MEEA Policy Webinar: The Growth of Utility Energy Efficiency Programs in the Midwest over the Last Ten Years

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The MEEA Policy Webinar took a regional look at the rapid growth of utility energy efficiency programs over the last decade. Dan York, from ACEEE, presented on the newly released ACEEE report Three Decades and Counting: A Historical Review and Current Assessment of Electric Utility Energy Efficiency Activity in the States . Dan focused on the Midwest region and the growth of utility energy efficiency programs. Diane Munns, from MidAmerican Energy Company, spoke on the utility’s program approach, lessons learned, and achievements from the company’s energy efficiency programs. Karen Rhodes, from Xcel Energy, discussed the utility's program growth, lessons learned, and the benefits of the utility's long term commitment to energy efficiency. The webinar concluded with attendees joining the discussion with the presenters, and asking several questions. For additional information, or if you have any questions, please contact Jessica Collingsworth at jcollingsworth@mwalliance.org or at (312)784-7247.

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MEEA Policy Webinar: The Growth of Utility Energy Efficiency Programs in the Midwest over the Last Ten Years

  1. 1. MEEA Policy Webinar The Growth of Utility Energy Efficiency Programs in theMidwest over the Last Ten Years September 6, 2012
  2. 2. MEEA’s Role in the Midwest• Nonprofit serving 13 Midwest states• 10+ years serving states, energy offices, utilities and communities• Staff of 25 in Chicago• Actions – Designing & Administering Energy Efficiency Programs – Evaluating & Promoting Emerging Technologies – Regional Voice for DOE/EPA & ENERGY STAR – Coordinating Utility Program Efforts – Delivering Training & Workshops – Advancing Energy Efficiency Policy – Promoting Best Practices
  3. 3. The EE Story (Current)• Now: Low hanging fruit still around – ‘Traditional’ suite of incentive programs • Lighting, refrigerators, C&I – CFLs, lighting are 70%+ electric savings – HVAC/water heaters most of gas savings • Challenging for gas utilities to meet goals – Some exploration of behavior change – Some piloting of new areas – Challenge of updated building codes and increasing appliance standards
  4. 4. MEEA’s Program HistoryCurrent Programs:• Refrigerator Recycling (2002 – present)• Building Operator Certification (2003 – present)• Lights for Learning (2004 – present)• HVAC Training and Retail Incentives (2008 – present)• Home Performance with ENERGY STAR (2009-present)• BPI and Building Science Training (2010-present)Early Programs:• Change A Light (2001 – 2008)• Midwest Building Solutions (2005 – 2006)• Room AC Recycling (2005 - 2006)• LIHEAP CFL Program (2006 - 2007)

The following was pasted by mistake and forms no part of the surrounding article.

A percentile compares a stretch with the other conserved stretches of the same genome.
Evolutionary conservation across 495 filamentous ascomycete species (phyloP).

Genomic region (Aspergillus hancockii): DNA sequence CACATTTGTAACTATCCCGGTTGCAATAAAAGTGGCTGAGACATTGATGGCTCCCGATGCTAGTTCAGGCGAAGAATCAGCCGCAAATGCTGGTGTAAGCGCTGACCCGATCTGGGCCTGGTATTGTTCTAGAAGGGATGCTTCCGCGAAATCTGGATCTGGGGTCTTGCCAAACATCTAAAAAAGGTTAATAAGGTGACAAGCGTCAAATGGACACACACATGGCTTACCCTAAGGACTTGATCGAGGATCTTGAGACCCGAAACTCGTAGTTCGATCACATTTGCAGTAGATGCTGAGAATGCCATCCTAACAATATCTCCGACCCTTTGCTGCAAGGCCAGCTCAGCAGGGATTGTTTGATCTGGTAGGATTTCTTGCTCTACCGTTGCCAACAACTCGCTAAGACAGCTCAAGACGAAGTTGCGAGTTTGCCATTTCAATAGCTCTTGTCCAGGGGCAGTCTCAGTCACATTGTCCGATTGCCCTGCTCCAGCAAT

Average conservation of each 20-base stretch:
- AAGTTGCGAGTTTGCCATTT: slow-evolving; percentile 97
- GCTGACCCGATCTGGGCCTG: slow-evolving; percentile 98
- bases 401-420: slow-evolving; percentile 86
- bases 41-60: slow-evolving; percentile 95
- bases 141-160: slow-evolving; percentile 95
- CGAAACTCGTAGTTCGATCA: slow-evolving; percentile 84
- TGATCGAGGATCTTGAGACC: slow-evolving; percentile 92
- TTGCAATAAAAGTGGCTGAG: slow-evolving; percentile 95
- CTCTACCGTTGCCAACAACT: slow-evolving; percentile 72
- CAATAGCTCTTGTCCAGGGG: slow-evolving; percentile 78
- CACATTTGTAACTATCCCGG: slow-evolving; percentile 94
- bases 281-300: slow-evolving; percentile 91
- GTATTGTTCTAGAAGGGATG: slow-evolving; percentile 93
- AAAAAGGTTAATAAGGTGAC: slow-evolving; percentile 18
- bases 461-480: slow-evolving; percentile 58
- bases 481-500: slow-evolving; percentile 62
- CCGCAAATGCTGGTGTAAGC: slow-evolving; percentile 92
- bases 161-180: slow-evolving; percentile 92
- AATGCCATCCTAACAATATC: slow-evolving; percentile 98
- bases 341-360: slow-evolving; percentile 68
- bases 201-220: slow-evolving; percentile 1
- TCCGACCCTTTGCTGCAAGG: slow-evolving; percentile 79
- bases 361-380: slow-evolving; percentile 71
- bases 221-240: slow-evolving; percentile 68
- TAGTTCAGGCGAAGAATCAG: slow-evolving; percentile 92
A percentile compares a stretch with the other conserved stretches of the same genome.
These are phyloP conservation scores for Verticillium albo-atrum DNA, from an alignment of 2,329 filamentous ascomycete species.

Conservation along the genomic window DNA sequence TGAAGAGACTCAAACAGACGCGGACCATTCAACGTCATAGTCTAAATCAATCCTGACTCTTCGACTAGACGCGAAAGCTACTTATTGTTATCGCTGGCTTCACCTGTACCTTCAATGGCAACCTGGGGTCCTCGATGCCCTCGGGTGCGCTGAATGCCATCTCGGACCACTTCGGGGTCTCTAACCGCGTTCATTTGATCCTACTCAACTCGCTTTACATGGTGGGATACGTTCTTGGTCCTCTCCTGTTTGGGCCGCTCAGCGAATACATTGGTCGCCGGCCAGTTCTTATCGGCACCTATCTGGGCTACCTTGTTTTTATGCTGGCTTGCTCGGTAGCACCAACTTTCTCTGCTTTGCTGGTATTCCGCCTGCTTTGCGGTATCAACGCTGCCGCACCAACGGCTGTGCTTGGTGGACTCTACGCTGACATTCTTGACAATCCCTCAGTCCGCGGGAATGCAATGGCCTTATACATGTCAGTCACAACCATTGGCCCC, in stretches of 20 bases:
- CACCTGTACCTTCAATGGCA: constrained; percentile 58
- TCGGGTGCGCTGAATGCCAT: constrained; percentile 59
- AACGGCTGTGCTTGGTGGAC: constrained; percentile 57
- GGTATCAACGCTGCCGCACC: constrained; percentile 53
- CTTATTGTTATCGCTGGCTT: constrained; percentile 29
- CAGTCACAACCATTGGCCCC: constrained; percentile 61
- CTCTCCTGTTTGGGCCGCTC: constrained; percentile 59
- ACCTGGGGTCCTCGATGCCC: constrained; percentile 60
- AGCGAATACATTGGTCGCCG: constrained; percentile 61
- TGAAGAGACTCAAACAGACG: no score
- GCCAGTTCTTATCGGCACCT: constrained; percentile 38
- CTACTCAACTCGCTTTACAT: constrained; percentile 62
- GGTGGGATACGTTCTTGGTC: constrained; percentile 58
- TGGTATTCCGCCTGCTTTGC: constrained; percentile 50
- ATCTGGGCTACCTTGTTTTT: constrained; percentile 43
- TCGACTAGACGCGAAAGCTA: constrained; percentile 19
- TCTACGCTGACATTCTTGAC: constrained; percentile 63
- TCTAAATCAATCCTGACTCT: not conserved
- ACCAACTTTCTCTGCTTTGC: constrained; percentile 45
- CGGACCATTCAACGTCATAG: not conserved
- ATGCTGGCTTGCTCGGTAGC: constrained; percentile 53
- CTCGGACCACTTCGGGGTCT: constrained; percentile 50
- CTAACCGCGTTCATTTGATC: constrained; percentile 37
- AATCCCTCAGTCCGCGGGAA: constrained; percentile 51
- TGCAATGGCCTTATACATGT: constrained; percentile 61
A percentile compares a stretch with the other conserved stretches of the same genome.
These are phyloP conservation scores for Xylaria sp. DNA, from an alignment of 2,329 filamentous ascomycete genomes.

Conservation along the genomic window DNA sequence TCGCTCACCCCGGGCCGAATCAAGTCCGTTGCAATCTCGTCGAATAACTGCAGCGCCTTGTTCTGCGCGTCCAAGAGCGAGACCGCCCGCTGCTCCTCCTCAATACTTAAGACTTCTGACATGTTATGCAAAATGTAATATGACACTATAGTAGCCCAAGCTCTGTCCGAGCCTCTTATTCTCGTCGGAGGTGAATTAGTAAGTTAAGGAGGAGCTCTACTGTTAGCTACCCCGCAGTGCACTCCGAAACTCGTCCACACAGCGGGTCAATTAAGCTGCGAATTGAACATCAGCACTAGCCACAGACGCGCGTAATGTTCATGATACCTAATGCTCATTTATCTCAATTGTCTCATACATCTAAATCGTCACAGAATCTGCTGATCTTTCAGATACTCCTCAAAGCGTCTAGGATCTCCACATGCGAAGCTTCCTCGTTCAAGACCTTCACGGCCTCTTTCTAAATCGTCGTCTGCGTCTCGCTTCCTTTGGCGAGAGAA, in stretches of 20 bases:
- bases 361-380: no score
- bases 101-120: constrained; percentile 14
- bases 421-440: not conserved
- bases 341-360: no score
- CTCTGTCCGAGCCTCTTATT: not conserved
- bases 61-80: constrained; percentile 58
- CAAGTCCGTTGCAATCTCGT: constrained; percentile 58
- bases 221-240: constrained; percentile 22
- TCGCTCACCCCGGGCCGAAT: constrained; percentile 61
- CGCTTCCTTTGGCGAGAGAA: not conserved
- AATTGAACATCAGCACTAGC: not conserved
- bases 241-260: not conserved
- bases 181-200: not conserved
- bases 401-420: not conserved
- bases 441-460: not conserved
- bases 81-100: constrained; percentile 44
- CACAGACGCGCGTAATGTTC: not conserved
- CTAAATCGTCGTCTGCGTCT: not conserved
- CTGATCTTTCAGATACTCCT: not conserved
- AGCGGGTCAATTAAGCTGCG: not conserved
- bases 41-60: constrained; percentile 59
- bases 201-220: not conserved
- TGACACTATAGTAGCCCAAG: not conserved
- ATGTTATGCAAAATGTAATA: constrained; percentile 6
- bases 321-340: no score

5. 5. The EE Story (Future)• Future: Finding a new portfolio – Lighting savings going down – Some program saturation – Need ‘new’ programs • Whole home (HPwES, air sealing, etc) • Systems work (HVAC systems, smart homes, etc) • Behavior programs (changing the customer habit) • Education • Building Energy Codes (adoption, training and compliance_ – Challenges • Cost effectiveness (non-energy benefits not counted) • More complex (contractors, systems, etc)
  6. 6. Future Midwest Efficiency Targets and Funding 2010 $1.06 billion 2015 $1.58 billion Minnesota Wisconsin 1.5% elec current 0.63% elec currently 1.5% gas current 0.48% gas currently Michigan 1% elec by 2012 0.75% gas by 2012 Iowa Ohio 1.4% elec currently 2% elec by 2019 1% gas currently gas in discussion Illinois Indiana 2% elec by 2015 2% elec by 2019 1.5% gas by 2017 gas none yet Kentucky 2010 EE funding Voluntary elec and gas 2015 EE funding Missouri (projected) IRP processSept 2011
  7. 7. Estimated Annual Investment in Energy Efficiency in the Midwest $1.800 EERS Legislative Legislation Committee • IL Gas • WI EERS $1.600 Admin Order overturned • IN Electric Earlier Statewide EE $1.581 $1.400 • MN Admin Order EERS Legislation • WI Electric, 1983 – Pilot legislation Gas • MI Electric, 1991 – CIP requirement $1.200 adopted Gas • OH Electric Exec Order Earlier Statewide EE • IA Gas, $1.191 $1.000 Billions • IA Electric 1990 – Initial legislation 1996 – Legislation $0.800 updated EERS Legislation • IL Electric Earlier Statewide EE • MN Electric, $0.600 • WI Gas 1999 - Public Benefit Fund Adopted $0.400 $0.390 $0.200 $0.000 2002 2013 2000 2001 2003 2004 2005 2006 2007 2008 2009 2010 2012 2014 2015 2011January 2011
  8. 8. Growth of MEEA Staff3025 25 2420 1815 15 1210 10 10 10 7 8 Total MEEA Staff5 5.50 FY02 FY03 FY04 FY05 FY06 FY07 FY08 FY09 FY10 FY11 FY12
  9. 9. Growth of MEEA Membership160 147140 134120 119100 10180 7460 56 40 40 43 4640 Total 26 Membership20 0 FY02 FY03 FY04 FY05 FY06 FY07 FY08 FY09 FY10 FY11 FY12
  10. 10. Growth of MES Conference Attendance600500 483 408400 375 301300 274200 199 Total MES Conference 174 148 Attendance100 0 0 0 0 FY02 FY03 FY04 FY05 FY06 FY07 FY08 FY09 FY10 FY11 FY12
  11. 11. Growth of MEEA Programs14 1312 1110 98 86 6 6 5 5 5 54 3 Total Number of Programs20 FY02 FY03 FY04 FY05 FY06 FY07 FY08 FY09 FY10 FY11 FY12
  12. 12. Growth of MEEA Policy14 Initiatives 12 1212108 6 66 5 54 4 3 Policy Initiatives20 0 0 0 FY02 FY03 FY04 FY05 FY06 FY07 FY08 FY09 FY10 FY11 FY12
  13. 13. Our Presenters• Dan York, ACEEE – Report , “Three Decades and Counting” – What has happened in the Midwest• Diane Munns, MidAmerican Energy – Overview of Utility’s Program Approach – Lessons Learned from 10 years of EE programs• Karen Rhodes – Overview of Utility’s Program Growth – Lessons Learned – Benefits of Utility’s Long-term Commitment to EE